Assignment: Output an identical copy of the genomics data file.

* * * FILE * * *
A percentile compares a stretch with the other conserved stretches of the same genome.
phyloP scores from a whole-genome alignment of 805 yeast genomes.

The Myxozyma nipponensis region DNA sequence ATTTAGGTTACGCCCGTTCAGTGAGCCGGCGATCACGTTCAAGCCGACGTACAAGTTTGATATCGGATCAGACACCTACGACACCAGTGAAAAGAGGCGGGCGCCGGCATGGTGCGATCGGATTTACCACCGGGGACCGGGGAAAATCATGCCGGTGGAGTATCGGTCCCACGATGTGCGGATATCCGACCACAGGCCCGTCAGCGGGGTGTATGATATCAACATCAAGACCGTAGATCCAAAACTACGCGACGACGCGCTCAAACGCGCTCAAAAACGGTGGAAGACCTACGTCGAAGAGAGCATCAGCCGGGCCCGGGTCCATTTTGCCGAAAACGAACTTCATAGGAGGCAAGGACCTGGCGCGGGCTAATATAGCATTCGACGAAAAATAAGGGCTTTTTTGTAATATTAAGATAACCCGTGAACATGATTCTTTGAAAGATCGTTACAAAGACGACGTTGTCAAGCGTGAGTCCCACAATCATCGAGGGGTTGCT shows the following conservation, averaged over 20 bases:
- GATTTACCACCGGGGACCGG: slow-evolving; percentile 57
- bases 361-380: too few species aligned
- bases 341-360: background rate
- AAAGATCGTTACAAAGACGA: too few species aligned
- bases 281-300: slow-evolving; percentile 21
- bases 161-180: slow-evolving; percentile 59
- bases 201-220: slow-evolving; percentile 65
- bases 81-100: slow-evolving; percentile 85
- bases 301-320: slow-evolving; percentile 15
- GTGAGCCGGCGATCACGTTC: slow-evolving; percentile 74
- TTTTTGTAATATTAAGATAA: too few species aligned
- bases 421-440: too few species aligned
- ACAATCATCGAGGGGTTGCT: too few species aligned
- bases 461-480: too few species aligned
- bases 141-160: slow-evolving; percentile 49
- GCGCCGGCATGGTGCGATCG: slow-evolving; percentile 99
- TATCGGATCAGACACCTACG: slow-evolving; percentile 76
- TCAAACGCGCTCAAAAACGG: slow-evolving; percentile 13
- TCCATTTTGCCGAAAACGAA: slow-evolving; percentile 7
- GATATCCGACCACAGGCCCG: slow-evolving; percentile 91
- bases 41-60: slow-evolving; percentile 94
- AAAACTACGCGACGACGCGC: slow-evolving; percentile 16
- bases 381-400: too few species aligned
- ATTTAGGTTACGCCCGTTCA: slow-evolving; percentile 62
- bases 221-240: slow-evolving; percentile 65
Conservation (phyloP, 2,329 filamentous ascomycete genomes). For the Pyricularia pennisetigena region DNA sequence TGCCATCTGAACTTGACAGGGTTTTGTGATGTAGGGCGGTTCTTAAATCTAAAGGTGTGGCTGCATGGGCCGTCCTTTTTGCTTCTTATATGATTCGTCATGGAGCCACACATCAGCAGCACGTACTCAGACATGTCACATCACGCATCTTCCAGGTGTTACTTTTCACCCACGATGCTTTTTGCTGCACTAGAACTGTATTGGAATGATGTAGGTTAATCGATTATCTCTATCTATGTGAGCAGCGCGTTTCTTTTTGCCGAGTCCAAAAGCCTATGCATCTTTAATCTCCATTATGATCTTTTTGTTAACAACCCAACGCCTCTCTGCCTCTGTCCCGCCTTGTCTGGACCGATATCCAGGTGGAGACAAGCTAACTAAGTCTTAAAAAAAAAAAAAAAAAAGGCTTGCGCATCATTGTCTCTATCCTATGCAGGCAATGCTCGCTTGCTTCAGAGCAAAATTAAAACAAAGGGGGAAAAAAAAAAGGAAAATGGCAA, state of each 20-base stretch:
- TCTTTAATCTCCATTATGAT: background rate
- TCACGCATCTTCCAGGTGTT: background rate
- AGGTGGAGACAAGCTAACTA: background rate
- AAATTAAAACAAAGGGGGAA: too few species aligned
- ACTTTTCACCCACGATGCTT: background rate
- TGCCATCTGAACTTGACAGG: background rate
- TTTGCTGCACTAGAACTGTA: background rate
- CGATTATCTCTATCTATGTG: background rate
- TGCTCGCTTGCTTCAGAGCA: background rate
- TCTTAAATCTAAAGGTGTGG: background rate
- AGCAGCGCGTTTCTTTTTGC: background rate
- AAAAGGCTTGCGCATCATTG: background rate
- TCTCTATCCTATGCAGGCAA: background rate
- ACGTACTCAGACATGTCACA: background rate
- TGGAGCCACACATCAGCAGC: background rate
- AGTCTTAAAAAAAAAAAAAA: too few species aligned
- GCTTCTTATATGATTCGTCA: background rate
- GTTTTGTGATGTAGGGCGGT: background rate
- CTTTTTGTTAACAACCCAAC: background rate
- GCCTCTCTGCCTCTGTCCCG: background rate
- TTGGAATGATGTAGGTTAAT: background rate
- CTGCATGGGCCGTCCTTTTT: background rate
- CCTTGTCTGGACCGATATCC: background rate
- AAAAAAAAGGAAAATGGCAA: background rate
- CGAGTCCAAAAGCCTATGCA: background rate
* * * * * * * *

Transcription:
A percentile compares a stretch with the other conserved stretches of the same genome.
phyloP scores from a whole-genome alignment of 805 yeast genomes.

The Myxozyma nipponensis region DNA sequence ATTTAGGTTACGCCCGTTCAGTGAGCCGGCGATCACGTTCAAGCCGACGTACAAGTTTGATATCGGATCAGACACCTACGACACCAGTGAAAAGAGGCGGGCGCCGGCATGGTGCGATCGGATTTACCACCGGGGACCGGGGAAAATCATGCCGGTGGAGTATCGGTCCCACGATGTGCGGATATCCGACCACAGGCCCGTCAGCGGGGTGTATGATATCAACATCAAGACCGTAGATCCAAAACTACGCGACGACGCGCTCAAACGCGCTCAAAAACGGTGGAAGACCTACGTCGAAGAGAGCATCAGCCGGGCCCGGGTCCATTTTGCCGAAAACGAACTTCATAGGAGGCAAGGACCTGGCGCGGGCTAATATAGCATTCGACGAAAAATAAGGGCTTTTTTGTAATATTAAGATAACCCGTGAACATGATTCTTTGAAAGATCGTTACAAAGACGACGTTGTCAAGCGTGAGTCCCACAATCATCGAGGGGTTGCT shows the following conservation, averaged over 20 bases:
- GATTTACCACCGGGGACCGG: slow-evolving; percentile 57
- bases 361-380: too few species aligned
- bases 341-360: background rate
- AAAGATCGTTACAAAGACGA: too few species aligned
- bases 281-300: slow-evolving; percentile 21
- bases 161-180: slow-evolving; percentile 59
- bases 201-220: slow-evolving; percentile 65
- bases 81-100: slow-evolving; percentile 85
- bases 301-320: slow-evolving; percentile 15
- GTGAGCCGGCGATCACGTTC: slow-evolving; percentile 74
- TTTTTGTAATATTAAGATAA: too few species aligned
- bases 421-440: too few species aligned
- ACAATCATCGAGGGGTTGCT: too few species aligned
- bases 461-480: too few species aligned
- bases 141-160: slow-evolving; percentile 49
- GCGCCGGCATGGTGCGATCG: slow-evolving; percentile 99
- TATCGGATCAGACACCTACG: slow-evolving; percentile 76
- TCAAACGCGCTCAAAAACGG: slow-evolving; percentile 13
- TCCATTTTGCCGAAAACGAA: slow-evolving; percentile 7
- GATATCCGACCACAGGCCCG: slow-evolving; percentile 91
- bases 41-60: slow-evolving; percentile 94
- AAAACTACGCGACGACGCGC: slow-evolving; percentile 16
- bases 381-400: too few species aligned
- ATTTAGGTTACGCCCGTTCA: slow-evolving; percentile 62
- bases 221-240: slow-evolving; percentile 65
Conservation (phyloP, 2,329 filamentous ascomycete genomes). For the Pyricularia pennisetigena region DNA sequence TGCCATCTGAACTTGACAGGGTTTTGTGATGTAGGGCGGTTCTTAAATCTAAAGGTGTGGCTGCATGGGCCGTCCTTTTTGCTTCTTATATGATTCGTCATGGAGCCACACATCAGCAGCACGTACTCAGACATGTCACATCACGCATCTTCCAGGTGTTACTTTTCACCCACGATGCTTTTTGCTGCACTAGAACTGTATTGGAATGATGTAGGTTAATCGATTATCTCTATCTATGTGAGCAGCGCGTTTCTTTTTGCCGAGTCCAAAAGCCTATGCATCTTTAATCTCCATTATGATCTTTTTGTTAACAACCCAACGCCTCTCTGCCTCTGTCCCGCCTTGTCTGGACCGATATCCAGGTGGAGACAAGCTAACTAAGTCTTAAAAAAAAAAAAAAAAAAGGCTTGCGCATCATTGTCTCTATCCTATGCAGGCAATGCTCGCTTGCTTCAGAGCAAAATTAAAACAAAGGGGGAAAAAAAAAAGGAAAATGGCAA, state of each 20-base stretch:
- TCTTTAATCTCCATTATGAT: background rate
- TCACGCATCTTCCAGGTGTT: background rate
- AGGTGGAGACAAGCTAACTA: background rate
- AAATTAAAACAAAGGGGGAA: too few species aligned
- ACTTTTCACCCACGATGCTT: background rate
- TGCCATCTGAACTTGACAGG: background rate
- TTTGCTGCACTAGAACTGTA: background rate
- CGATTATCTCTATCTATGTG: background rate
- TGCTCGCTTGCTTCAGAGCA: background rate
- TCTTAAATCTAAAGGTGTGG: background rate
- AGCAGCGCGTTTCTTTTTGC: background rate
- AAAAGGCTTGCGCATCATTG: background rate
- TCTCTATCCTATGCAGGCAA: background rate
- ACGTACTCAGACATGTCACA: background rate
- TGGAGCCACACATCAGCAGC: background rate
- AGTCTTAAAAAAAAAAAAAA: too few species aligned
- GCTTCTTATATGATTCGTCA: background rate
- GTTTTGTGATGTAGGGCGGT: background rate
- CTTTTTGTTAACAACCCAAC: background rate
- GCCTCTCTGCCTCTGTCCCG: background rate
- TTGGAATGATGTAGGTTAAT: background rate
- CTGCATGGGCCGTCCTTTTT: background rate
- CCTTGTCTGGACCGATATCC: background rate
- AAAAAAAAGGAAAATGGCAA: background rate
- CGAGTCCAAAAGCCTATGCA: background rate